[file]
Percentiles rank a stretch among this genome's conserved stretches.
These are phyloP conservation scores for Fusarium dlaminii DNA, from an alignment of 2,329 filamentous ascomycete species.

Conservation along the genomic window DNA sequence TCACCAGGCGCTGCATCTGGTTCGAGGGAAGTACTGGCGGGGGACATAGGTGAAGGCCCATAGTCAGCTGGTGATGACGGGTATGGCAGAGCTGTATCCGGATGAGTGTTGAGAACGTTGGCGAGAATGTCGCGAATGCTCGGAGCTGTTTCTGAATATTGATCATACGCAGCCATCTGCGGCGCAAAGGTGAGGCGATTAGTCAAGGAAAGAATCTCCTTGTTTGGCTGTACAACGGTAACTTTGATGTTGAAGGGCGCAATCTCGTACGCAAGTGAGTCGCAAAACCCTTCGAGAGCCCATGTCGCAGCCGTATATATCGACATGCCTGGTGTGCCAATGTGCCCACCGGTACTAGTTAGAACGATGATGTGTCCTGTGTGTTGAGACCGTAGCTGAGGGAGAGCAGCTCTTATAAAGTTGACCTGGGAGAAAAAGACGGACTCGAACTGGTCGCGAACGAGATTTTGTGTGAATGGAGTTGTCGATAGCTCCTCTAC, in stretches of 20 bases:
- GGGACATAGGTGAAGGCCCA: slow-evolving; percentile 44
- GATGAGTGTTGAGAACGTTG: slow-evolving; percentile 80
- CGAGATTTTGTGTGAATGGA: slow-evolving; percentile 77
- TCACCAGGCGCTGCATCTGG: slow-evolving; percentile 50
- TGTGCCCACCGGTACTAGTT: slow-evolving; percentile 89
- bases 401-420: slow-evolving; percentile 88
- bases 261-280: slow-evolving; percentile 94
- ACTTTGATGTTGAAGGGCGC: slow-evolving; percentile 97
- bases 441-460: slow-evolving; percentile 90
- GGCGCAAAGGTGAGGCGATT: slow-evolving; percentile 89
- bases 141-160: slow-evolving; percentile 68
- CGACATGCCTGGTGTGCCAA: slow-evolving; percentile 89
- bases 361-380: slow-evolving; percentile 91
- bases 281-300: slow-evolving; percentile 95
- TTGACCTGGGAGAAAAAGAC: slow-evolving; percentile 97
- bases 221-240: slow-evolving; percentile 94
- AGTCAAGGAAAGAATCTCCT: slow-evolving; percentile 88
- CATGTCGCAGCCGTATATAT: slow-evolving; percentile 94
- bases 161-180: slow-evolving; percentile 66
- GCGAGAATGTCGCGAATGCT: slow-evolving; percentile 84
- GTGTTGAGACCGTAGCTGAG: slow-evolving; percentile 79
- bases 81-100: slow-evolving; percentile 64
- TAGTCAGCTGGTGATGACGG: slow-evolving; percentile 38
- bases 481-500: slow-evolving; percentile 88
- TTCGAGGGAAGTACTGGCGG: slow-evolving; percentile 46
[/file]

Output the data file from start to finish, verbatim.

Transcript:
Percentiles rank a stretch among this genome's conserved stretches.
These are phyloP conservation scores for Fusarium dlaminii DNA, from an alignment of 2,329 filamentous ascomycete species.

Conservation along the genomic window DNA sequence TCACCAGGCGCTGCATCTGGTTCGAGGGAAGTACTGGCGGGGGACATAGGTGAAGGCCCATAGTCAGCTGGTGATGACGGGTATGGCAGAGCTGTATCCGGATGAGTGTTGAGAACGTTGGCGAGAATGTCGCGAATGCTCGGAGCTGTTTCTGAATATTGATCATACGCAGCCATCTGCGGCGCAAAGGTGAGGCGATTAGTCAAGGAAAGAATCTCCTTGTTTGGCTGTACAACGGTAACTTTGATGTTGAAGGGCGCAATCTCGTACGCAAGTGAGTCGCAAAACCCTTCGAGAGCCCATGTCGCAGCCGTATATATCGACATGCCTGGTGTGCCAATGTGCCCACCGGTACTAGTTAGAACGATGATGTGTCCTGTGTGTTGAGACCGTAGCTGAGGGAGAGCAGCTCTTATAAAGTTGACCTGGGAGAAAAAGACGGACTCGAACTGGTCGCGAACGAGATTTTGTGTGAATGGAGTTGTCGATAGCTCCTCTAC, in stretches of 20 bases:
- GGGACATAGGTGAAGGCCCA: slow-evolving; percentile 44
- GATGAGTGTTGAGAACGTTG: slow-evolving; percentile 80
- CGAGATTTTGTGTGAATGGA: slow-evolving; percentile 77
- TCACCAGGCGCTGCATCTGG: slow-evolving; percentile 50
- TGTGCCCACCGGTACTAGTT: slow-evolving; percentile 89
- bases 401-420: slow-evolving; percentile 88
- bases 261-280: slow-evolving; percentile 94
- ACTTTGATGTTGAAGGGCGC: slow-evolving; percentile 97
- bases 441-460: slow-evolving; percentile 90
- GGCGCAAAGGTGAGGCGATT: slow-evolving; percentile 89
- bases 141-160: slow-evolving; percentile 68
- CGACATGCCTGGTGTGCCAA: slow-evolving; percentile 89
- bases 361-380: slow-evolving; percentile 91
- bases 281-300: slow-evolving; percentile 95
- TTGACCTGGGAGAAAAAGAC: slow-evolving; percentile 97
- bases 221-240: slow-evolving; percentile 94
- AGTCAAGGAAAGAATCTCCT: slow-evolving; percentile 88
- CATGTCGCAGCCGTATATAT: slow-evolving; percentile 94
- bases 161-180: slow-evolving; percentile 66
- GCGAGAATGTCGCGAATGCT: slow-evolving; percentile 84
- GTGTTGAGACCGTAGCTGAG: slow-evolving; percentile 79
- bases 81-100: slow-evolving; percentile 64
- TAGTCAGCTGGTGATGACGG: slow-evolving; percentile 38
- bases 481-500: slow-evolving; percentile 88
- TTCGAGGGAAGTACTGGCGG: slow-evolving; percentile 46